Also, I dream of one day being able to field our best side, but I guess that will never happen. Certainly not while we have a medical team that lets a player ( Coufal) take the pitch with a known injury, bad enough for him to be taken off at half time. Who are these clowns?


    1. Hi Mike

      It’s difficult to compare statistics but our injury record as a club for a few years now must be one of the worst of all top flight clubs.
      I am disappointed that we are out of the FA Cup. Being old enough to watch us win the trophy in 1964, 1975, and 1980, and possibly the best night of all the Cup Winners Cup in 1965, it doesn’t require winning many games and they are memories that live with you forever.
      I can’t see us winning the league in my lifetime so the cup competitions are the only hope. Had we progressed on Wednesday there would have been only two ties to get through to be in the Final.
      So many of the really great games have been in cup competitions – the 1964 semi final beating ManU and the 1976 semi final beating Frankfurt are just 2 highlights to add to the winning finals.
      Oh well there’s always next year.


      1. I went to the game in ‘65 a night another Hammer of limited ability, Alan Sealy , had his day ( or night) in the sun. Antonio has been great for us and always tried his heart out, but the limits to his ability have been well and truly reached.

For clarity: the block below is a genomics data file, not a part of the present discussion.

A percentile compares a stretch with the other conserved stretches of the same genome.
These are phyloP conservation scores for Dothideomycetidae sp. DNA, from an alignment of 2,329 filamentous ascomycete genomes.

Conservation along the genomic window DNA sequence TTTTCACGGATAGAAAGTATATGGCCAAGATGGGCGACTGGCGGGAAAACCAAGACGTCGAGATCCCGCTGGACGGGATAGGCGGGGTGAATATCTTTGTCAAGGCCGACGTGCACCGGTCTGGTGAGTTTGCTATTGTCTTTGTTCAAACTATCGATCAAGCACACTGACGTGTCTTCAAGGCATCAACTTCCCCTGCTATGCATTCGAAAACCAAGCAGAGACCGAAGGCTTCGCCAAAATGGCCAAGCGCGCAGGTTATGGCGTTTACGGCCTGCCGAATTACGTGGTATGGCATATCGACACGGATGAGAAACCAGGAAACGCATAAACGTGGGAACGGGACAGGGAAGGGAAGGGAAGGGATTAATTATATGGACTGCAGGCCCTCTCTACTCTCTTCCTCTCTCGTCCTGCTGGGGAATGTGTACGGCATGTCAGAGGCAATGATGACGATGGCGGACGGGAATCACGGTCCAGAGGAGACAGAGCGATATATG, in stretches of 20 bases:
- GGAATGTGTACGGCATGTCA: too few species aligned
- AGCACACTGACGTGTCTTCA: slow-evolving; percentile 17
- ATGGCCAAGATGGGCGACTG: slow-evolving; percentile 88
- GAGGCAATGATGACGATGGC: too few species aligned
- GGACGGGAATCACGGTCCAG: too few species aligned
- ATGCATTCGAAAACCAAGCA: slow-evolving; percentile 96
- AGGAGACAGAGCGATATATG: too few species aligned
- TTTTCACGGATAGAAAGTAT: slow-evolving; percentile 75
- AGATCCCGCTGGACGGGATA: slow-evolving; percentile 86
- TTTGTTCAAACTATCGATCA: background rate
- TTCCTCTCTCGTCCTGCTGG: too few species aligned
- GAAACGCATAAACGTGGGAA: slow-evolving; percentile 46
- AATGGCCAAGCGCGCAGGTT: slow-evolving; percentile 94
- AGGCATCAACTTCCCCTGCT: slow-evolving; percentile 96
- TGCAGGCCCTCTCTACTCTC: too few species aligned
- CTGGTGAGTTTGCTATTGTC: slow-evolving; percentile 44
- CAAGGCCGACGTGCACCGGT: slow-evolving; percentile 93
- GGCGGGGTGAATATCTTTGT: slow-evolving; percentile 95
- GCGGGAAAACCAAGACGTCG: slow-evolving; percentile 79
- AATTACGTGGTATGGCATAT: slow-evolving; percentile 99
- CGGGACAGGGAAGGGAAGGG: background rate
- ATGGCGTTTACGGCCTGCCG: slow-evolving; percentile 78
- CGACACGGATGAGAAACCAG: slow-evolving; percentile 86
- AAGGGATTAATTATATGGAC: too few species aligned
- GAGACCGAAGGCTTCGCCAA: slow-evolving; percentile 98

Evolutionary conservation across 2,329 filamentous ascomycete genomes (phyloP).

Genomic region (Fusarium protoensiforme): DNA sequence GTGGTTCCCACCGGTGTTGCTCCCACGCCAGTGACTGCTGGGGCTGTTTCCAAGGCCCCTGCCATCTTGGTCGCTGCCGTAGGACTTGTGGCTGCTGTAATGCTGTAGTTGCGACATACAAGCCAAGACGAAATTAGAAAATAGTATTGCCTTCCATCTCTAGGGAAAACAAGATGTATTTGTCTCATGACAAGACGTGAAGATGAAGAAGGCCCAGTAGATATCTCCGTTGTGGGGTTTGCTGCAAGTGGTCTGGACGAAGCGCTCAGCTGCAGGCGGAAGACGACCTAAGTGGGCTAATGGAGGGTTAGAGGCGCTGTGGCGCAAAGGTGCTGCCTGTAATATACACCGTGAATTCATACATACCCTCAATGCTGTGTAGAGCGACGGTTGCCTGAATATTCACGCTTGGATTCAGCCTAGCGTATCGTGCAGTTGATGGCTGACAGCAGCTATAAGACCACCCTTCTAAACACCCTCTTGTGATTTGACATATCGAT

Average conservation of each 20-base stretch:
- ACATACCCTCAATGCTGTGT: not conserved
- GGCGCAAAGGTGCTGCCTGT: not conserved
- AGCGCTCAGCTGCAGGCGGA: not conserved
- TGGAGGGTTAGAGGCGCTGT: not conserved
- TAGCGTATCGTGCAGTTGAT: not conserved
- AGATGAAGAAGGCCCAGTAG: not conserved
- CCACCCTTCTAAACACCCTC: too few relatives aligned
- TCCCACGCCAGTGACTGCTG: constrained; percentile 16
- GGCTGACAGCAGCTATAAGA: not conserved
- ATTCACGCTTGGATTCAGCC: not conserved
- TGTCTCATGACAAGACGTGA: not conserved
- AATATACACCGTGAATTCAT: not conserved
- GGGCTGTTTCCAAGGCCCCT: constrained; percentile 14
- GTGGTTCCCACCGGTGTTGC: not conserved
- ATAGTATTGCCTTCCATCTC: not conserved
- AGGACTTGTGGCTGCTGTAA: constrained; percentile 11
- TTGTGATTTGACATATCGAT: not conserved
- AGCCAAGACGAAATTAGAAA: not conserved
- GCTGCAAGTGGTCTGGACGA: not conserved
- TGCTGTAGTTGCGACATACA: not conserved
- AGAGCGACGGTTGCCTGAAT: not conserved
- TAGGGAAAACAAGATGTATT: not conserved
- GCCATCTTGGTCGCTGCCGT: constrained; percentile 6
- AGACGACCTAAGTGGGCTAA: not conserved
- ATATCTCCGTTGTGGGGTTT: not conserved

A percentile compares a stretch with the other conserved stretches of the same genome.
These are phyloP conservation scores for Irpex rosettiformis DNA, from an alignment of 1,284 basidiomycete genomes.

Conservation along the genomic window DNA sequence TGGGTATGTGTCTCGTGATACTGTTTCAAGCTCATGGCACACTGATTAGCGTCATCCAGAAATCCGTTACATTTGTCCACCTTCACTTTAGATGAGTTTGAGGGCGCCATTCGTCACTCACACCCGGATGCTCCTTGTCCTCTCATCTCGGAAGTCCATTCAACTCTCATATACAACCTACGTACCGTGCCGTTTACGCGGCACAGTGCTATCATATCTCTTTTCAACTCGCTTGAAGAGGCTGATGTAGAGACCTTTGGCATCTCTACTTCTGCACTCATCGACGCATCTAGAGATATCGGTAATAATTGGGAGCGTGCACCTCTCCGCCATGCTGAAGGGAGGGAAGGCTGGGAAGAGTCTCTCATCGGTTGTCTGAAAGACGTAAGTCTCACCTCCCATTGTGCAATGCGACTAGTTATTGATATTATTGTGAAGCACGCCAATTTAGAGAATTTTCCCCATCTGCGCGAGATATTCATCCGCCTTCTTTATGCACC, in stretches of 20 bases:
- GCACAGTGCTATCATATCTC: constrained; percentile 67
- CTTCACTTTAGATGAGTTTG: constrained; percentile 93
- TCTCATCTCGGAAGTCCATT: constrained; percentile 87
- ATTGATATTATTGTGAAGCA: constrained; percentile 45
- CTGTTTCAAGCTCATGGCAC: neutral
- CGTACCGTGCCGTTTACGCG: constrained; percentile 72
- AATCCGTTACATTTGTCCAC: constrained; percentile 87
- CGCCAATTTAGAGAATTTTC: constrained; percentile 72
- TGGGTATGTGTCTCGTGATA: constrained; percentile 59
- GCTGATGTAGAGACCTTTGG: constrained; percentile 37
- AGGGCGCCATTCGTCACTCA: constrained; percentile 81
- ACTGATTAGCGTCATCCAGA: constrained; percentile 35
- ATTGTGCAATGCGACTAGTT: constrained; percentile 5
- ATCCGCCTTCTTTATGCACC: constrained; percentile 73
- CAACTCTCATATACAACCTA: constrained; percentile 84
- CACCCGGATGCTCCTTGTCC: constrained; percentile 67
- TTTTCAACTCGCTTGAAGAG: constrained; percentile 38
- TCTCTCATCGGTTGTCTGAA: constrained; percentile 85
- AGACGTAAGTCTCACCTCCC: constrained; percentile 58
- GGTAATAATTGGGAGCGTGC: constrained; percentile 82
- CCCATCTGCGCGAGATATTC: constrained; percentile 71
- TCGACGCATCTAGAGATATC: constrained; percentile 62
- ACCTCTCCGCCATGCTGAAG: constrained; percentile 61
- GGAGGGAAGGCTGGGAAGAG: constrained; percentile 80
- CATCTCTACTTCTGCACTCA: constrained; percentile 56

I know nothing about our medical team , other than that they appear, at best, to be incompetent. At worst they are downright criminal.
        The other area we have never come close to getting right is the transfer market. Historically, the list of disasters is too numerous to even think of listing. Currently, nothing I saw of Pacqueta against us made me think he was worth £60 million plus, and whilst Scamacca had had a few games for Italy, he hadn’t scored in any of them. That doesn’t make him a bad player, but he is wrong for the system Moyse asks him to play in. Meanwhile, there is a guy called Newman somewhere out there stealing a £1 million a year living IMO.


  2. Hi Richard, you mention the chances…I see we’re 7th favourites to go down, with both Leicester and Palace marginally better rated. I can see us climbing above the pack, though, if the current mood continues. The atmosphere at LS last week was better. Don’t know if you went, but the players looked far more up for it (also off the ball). They also competed well the other night. I believe things are getting better, but only because the players made their feelings known to the management who seem to have listened. I was disappointed to see Antonio start the other night ahead of Scamacca, but believe the latter may yet have a say in our season. Would love to see him up front, heading balls down to Ings. But maybe I’m a dreamer…


    1. Hi John

      Yes we were seventh favourites even when we were in the bottom three.
      Can you imagine our manager teaming Scamacca and Ings together to start a game? He would really have to have changed his ideas on how we should be approaching games.
      But on the evidence of the Forest game perhaps the management are listening?
      We shall see.
      Yes I am confident that there are at least 4 or 5 teams who will finish below us. But we really shouldn’t be in the position we are in with the players in our squad. There are limitations certainly but we really ought to be somewhere in the top half, shouldn’t we?


      1. We certainly should be. We have some very good players. 7th last year followed by investment over the summer that was the 2rd or 3rd highest globally. Result? We’re fighting relegation…It highlights how ineptly the situation has been managed. Quite incredible. At some point this team will start punching its weight, but only, I reckon, under new management.